News for North Texas
Play Live Radio
Next Up:
0:00 0:00
Available On Air Stations

North Texans Share Haunting Stories From Boston Marathon


Five stories that have North Texas talking: Marathoners from the Lone Star State react to deadly Boston explosions, Dallas responds with amped-up security, NYC stocks liquid courage straight from Texas and more.

North Texas runners who entered the Boston marathon seem to be safe and accounted for, but several have harrowing stories about the scene on Boylston Street after yesterday’s deadly blast. The explosions killed three people, including an 8-year-old boy, and injured at least 150 others. NPR’s the Two-Way blog is posting updates as they happen including the latest on the investigation.

KERA’s Stella Chavez caught up with marathoner Mike Bordelon who was watching the race he’d already finished from his Boston hotel room when he saw the tide of runners suddenly change course. Listen to her story here. 

The Dallas Morning News spoke to local Stacy Yervasi, who crossed the finish line about 60 seconds before the first explosion. “I looked back and saw smoke,” she said. “I wondered if it was some sort of celebratory cannon, but it seemed random at four-plus hours. Then, the second explosion happened. It was clear something was wrong.” You can read the full story here.

  • Security Response In Dallas: The nation is responding to the tragedy in Boston by ramping up security at large public events. Though precise details haven’t been released, at last night’s Mavericks game, the American Airlines Center added extra safety measures. ESPN reports that Mavs coach Rick Carlisle lived along the Boston Marathon route during his playing days with the Celtics.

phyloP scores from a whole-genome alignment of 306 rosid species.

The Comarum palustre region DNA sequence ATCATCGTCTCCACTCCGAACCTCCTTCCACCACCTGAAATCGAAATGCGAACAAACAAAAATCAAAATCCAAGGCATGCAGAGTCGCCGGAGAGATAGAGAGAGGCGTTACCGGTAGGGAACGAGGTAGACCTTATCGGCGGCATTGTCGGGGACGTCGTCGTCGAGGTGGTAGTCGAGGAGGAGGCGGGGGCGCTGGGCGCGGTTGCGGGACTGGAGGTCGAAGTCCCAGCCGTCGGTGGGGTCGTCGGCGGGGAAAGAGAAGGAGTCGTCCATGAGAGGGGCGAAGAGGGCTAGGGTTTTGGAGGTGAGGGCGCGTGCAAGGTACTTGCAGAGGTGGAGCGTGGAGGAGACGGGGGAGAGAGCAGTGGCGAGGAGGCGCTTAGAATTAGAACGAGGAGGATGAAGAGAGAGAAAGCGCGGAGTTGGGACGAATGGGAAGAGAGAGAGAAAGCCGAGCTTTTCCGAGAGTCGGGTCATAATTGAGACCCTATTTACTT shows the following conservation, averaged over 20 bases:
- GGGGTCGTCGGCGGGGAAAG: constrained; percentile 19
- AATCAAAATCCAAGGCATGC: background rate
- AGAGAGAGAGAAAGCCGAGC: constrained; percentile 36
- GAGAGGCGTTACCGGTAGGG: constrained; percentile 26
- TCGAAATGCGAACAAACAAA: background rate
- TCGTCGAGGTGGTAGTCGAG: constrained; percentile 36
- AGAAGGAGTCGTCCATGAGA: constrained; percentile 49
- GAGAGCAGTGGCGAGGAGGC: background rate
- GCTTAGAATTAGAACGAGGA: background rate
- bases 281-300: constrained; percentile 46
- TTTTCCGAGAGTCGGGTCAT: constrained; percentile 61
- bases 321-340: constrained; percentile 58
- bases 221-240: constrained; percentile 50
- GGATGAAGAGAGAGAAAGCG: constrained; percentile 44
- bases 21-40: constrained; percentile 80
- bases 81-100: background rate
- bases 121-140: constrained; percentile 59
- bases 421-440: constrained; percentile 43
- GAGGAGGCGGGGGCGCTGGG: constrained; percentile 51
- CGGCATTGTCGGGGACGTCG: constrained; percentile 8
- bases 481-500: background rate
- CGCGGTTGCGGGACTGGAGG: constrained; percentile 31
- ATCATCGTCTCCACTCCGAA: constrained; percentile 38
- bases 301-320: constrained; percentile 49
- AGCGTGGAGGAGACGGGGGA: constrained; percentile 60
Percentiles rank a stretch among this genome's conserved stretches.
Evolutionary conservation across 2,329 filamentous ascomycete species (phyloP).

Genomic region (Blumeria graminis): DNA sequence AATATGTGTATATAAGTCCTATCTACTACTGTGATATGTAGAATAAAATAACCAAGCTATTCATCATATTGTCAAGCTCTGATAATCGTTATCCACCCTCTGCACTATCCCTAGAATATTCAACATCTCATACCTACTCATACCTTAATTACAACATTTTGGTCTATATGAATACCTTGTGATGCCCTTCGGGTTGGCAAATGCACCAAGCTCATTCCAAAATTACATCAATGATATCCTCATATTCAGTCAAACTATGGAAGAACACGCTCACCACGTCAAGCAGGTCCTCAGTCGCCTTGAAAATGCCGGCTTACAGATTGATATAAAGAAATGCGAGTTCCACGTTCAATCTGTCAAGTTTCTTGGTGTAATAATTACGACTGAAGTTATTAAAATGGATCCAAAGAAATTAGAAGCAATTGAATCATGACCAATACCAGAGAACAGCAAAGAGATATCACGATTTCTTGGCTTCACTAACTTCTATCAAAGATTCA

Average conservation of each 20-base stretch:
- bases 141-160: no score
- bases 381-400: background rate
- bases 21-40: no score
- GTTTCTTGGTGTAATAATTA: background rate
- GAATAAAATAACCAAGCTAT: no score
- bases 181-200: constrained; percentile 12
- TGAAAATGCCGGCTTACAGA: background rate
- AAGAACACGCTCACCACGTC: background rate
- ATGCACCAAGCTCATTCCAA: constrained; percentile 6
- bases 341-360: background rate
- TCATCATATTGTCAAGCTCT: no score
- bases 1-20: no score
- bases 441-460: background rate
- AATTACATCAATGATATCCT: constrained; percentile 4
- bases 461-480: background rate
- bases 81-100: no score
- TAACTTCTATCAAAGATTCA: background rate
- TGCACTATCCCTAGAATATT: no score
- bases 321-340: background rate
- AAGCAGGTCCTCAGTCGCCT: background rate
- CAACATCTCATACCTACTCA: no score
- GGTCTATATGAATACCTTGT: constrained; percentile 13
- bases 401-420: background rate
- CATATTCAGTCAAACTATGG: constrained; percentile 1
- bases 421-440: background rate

• Exonerees Fight For Others’ Freedom: In case you missed it in the news scramble after the Boston tragedy: NPR’s All Things Considered spotlighted a group of prison exonerees, all from the Dallas area, who have formed a detective agency with a simple goal: to prove the innocence of others who have been wrongly accused. Former Texas Observer Managing Editor Michael May introduced us to Claude A. Simmons Jr., Thomas McGowan, Christopher Scott, Johnnie Lindsey and Richard Miles. These men spent years behind bars, decades in some cases, before being freed. A group of filmmakers is about a year into a documentary called Freedom Fighters that will follow these exonerees as they dig deep into cases they believe landed innocent men behind bars.

  • Free Speech And License Plates: The Confederate flag will stay off the list of customizable Texas license plates, despite a federal lawsuit citing free speech violations. U.S. District Judge Sam Sparks has sided with the state, which rebuffed an effort by the Sons of Confederate Veterans and Land Commissioner Jerry Patterson to introduce a vanity plate emblazoned with a Confederate flag. Sparks writes that the plates weren't intended to be a public forum, which means the government can exclude designs it considers offensive. [Courthouse News via the Dallas Observer]

  • Drink Up, Yankees! Beer connoisseurs in the Big Apple are finally able to fill frosty mugs with Texas’ signature amber brew. As of yesterday, Shiner Beer was on tap and in bottles in all five boroughs of New York City. According to CultureMap Houston, a Shiner rollout is also planned for all six New England states and Oregon. That’ll leave Idaho as the lone holdout. The Spoetzl Brewery in Shiner, Texas, is the oldest independent brewery in the Lone Star State and one of the largest craft breweries in the nation. [Texas Monthly]
Courtney Collins has been working as a broadcast journalist since graduating from the Medill School of Journalism at Northwestern University in 2004. Before coming to KERA in 2011, Courtney worked as a reporter for NPR member station WAMU in Washington D.C. While there she covered daily news and reported for the station’s weekly news magazine, Metro Connection.